They’ve been at it for weeks up there in the massive PGA Tour’s palatial headquarters with Jay Monahan and his gang of henchmen huddled behind closed doors, scratching their collective noggins and seeing how they might add some further confusion to the already confusing PGA Tour playoffs and the ensuing FedEx Cup Trophy winner.
You gotta hand it to Jay-Bird and his his gaggle of yes-men, they’ve really stirred the pot with this one.
On Tuesday, the old PGA Tour announced that these aren’t your father’s playoffs anymore and this isn’t your run-of-the-mill $10 million FedEx Cup trophy.
No, somehow they’ve greased the powers to be at Federal Express and told them that these changes absolutely, positively had to be made overnight — no time to spare.
So the first thing they’ve done is coerced, er, convinced Federal Express that $35 million is not enough money to spread around the tour’s top 30 players at the end of the year. After all, these guys are having trouble making ends meet and they need a raise — a serious raise. So Federal Express will dig deeper into its marketing coffers and throw out a little short of double that amount in 2018. How does $60 million sound?
Sounds really good if you’re one of the top 30 — hear that Jordan Spieth? No more loafing by you Jordy, we’re talking serious money next year.
Okay, but that wasn’t enough, there had to be more — that’s why Monahan hauls in the big bucks as Sherriff Of Nottingham aka PGA Tour Commissioner.
Monahan and the rest of the starched shirts were really perplexed by Xander Schauffele standing next to Justin Thomas at last year’s trophy ceremony.
Schauffele won the Tour Championship, J.T. won the overall FedEx Cup. How dare that Schauffele?
So with the playoffs now trimmed from four events to three next year — it looks like a winner-take-all situation at the Tour Championship.
So The Sherriff and his henchmen have stolen an idea from the USGA handicap system, you know — the one that rates all of us hacks who get out there and play $5 nassaus on the weekends.
Seems the No. 1 points-winner will start the Tour Championship at 10-under par. Wow, it’s as if that guy made four eagles and two birdies in the practice rounds and they’re counting them. The No. 2 guys starts at eight-under, No. 3 at seven-under, No. 4 at six-under and No. 5 at five-under par. Great.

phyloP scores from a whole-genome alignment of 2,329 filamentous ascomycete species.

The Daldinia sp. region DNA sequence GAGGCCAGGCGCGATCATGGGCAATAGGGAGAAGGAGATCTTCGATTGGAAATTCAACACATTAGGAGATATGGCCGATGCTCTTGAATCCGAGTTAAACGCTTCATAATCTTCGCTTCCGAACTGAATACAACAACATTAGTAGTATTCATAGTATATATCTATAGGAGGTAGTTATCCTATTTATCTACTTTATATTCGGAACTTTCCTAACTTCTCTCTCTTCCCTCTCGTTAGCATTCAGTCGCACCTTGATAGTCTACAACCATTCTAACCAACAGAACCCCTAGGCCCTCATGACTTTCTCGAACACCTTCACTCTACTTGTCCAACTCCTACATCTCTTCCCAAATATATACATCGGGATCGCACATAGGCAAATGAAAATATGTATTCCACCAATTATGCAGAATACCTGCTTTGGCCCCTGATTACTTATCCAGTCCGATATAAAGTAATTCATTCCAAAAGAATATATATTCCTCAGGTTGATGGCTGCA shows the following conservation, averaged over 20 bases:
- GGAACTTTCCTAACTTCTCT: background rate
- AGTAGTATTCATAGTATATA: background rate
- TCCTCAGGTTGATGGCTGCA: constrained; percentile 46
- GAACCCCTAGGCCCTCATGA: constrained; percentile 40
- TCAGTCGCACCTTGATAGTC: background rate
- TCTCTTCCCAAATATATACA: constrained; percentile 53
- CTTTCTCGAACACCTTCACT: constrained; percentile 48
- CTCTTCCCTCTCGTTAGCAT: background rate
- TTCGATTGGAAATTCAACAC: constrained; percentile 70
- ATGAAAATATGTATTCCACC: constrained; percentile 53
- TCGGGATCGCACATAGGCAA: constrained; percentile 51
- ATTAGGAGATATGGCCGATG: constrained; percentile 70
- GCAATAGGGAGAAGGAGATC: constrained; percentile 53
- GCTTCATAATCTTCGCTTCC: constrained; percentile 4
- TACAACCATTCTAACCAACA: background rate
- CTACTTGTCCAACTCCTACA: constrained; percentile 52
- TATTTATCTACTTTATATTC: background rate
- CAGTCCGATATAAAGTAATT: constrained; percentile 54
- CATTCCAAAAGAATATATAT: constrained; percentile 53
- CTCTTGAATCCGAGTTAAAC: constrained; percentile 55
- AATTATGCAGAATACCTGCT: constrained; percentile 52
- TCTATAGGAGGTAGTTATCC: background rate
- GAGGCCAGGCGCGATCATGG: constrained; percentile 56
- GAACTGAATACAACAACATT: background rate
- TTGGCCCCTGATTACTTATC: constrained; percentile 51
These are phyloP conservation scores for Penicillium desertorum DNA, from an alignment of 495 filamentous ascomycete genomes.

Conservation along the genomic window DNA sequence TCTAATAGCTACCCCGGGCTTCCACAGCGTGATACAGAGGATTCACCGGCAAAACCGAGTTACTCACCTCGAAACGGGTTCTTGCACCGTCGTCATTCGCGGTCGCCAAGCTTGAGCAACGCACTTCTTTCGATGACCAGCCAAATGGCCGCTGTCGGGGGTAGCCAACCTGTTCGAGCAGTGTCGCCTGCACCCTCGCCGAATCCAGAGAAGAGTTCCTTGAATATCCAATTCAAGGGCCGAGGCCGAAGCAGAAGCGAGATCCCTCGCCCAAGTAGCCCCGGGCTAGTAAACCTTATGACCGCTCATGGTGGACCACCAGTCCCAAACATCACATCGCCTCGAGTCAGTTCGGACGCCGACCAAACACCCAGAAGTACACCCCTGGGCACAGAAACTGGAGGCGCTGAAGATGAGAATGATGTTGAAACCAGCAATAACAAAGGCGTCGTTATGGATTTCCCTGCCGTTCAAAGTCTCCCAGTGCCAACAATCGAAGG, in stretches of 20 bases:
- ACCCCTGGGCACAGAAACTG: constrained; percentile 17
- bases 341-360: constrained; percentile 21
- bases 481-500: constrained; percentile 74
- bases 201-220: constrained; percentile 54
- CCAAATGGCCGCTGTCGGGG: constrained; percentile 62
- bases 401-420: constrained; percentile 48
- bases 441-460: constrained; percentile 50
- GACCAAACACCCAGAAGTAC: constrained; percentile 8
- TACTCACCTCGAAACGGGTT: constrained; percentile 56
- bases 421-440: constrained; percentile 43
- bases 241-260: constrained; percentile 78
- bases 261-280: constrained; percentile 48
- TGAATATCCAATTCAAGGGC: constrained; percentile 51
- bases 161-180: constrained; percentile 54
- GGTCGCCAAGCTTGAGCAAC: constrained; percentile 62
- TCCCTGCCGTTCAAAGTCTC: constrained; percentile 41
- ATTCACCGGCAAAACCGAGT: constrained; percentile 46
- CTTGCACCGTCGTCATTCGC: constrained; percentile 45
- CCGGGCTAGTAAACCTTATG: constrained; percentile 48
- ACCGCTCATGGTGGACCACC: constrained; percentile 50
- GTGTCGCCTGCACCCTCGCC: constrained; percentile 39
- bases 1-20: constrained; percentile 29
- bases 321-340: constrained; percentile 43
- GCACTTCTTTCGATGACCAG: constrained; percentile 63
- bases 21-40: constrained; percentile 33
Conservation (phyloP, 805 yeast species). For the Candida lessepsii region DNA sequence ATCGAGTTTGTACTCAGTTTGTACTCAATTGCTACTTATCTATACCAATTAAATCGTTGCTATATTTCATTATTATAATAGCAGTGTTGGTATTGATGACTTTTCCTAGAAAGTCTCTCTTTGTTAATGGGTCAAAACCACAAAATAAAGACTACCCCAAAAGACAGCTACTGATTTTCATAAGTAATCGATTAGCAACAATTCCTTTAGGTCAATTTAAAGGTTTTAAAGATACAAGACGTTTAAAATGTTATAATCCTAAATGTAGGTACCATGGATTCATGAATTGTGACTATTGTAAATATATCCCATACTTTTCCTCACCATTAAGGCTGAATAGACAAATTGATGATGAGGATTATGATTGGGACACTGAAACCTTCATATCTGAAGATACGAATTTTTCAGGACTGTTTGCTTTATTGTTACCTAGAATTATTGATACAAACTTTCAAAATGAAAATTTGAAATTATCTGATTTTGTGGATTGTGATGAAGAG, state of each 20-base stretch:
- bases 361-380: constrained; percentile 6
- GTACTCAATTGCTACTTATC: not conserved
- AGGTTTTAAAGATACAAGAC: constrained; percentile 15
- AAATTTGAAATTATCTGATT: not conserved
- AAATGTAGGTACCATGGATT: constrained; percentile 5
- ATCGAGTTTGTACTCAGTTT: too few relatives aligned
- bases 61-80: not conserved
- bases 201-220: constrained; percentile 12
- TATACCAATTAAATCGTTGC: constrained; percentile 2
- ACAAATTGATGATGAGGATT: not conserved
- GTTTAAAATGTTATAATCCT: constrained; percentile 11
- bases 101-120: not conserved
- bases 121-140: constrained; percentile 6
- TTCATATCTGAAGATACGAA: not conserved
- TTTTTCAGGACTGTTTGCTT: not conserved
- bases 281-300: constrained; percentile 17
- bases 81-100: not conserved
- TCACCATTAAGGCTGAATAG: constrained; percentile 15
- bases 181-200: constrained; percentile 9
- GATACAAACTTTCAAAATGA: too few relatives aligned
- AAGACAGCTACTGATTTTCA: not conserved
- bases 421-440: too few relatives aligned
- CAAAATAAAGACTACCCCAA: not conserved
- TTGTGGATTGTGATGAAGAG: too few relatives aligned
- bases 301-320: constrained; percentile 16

Meanwhile, the guys who are No. 6-10 will each start four-under par. You with us so far? Pay attention, this is insane at best.
The 11th through 15th place guys start at three-under, 16th through 20 start at two-under, 21 through 25, one-under.
The unfortunate players who are 26 through 30, well, they start the way the PGA Tour starts all of its events, the way regular golf is played — they start at even par.
Wow, talk about a clusterfrak?
But wait, that’s not all — sounds like an infomercial for the PGA Tour, doesn’t it?
No, that’s no all.
Seems The Sherriff and his henchmen have also coerced Wyndham Hotels into forking over more money. It’s not bad enough that the Wyndham as the season’s last regular event is pretty insignificant to the top players in the world, the Tour has conned Wyndham into piling $10 million into a regular season “bonus pool” that pays $2 million to the winner of the regular season race.
So let’s sum this up for you.
The PGA Tour has basically turned the FedEx Cup playoffs into something that looks like an amateur competition.
Players will jockey for position at the Northern Trust and BMW then the final 30 go to East Lake and play in a handicapped event.
Which begs the question — is that really an official golf tournament. The PGA Tour says yes.
The folks who hand out world ranking points may beg to differ.
We thought that was just for amateurs.
The real pros in all of this are the money-sucking mafia-like leaders of the PGA Tour, who have convinced Federal Express and Wyndham Hotels that its a great idea to pony up $70 million.
And that, ladies and gentleman, is the Art Of The Hustle.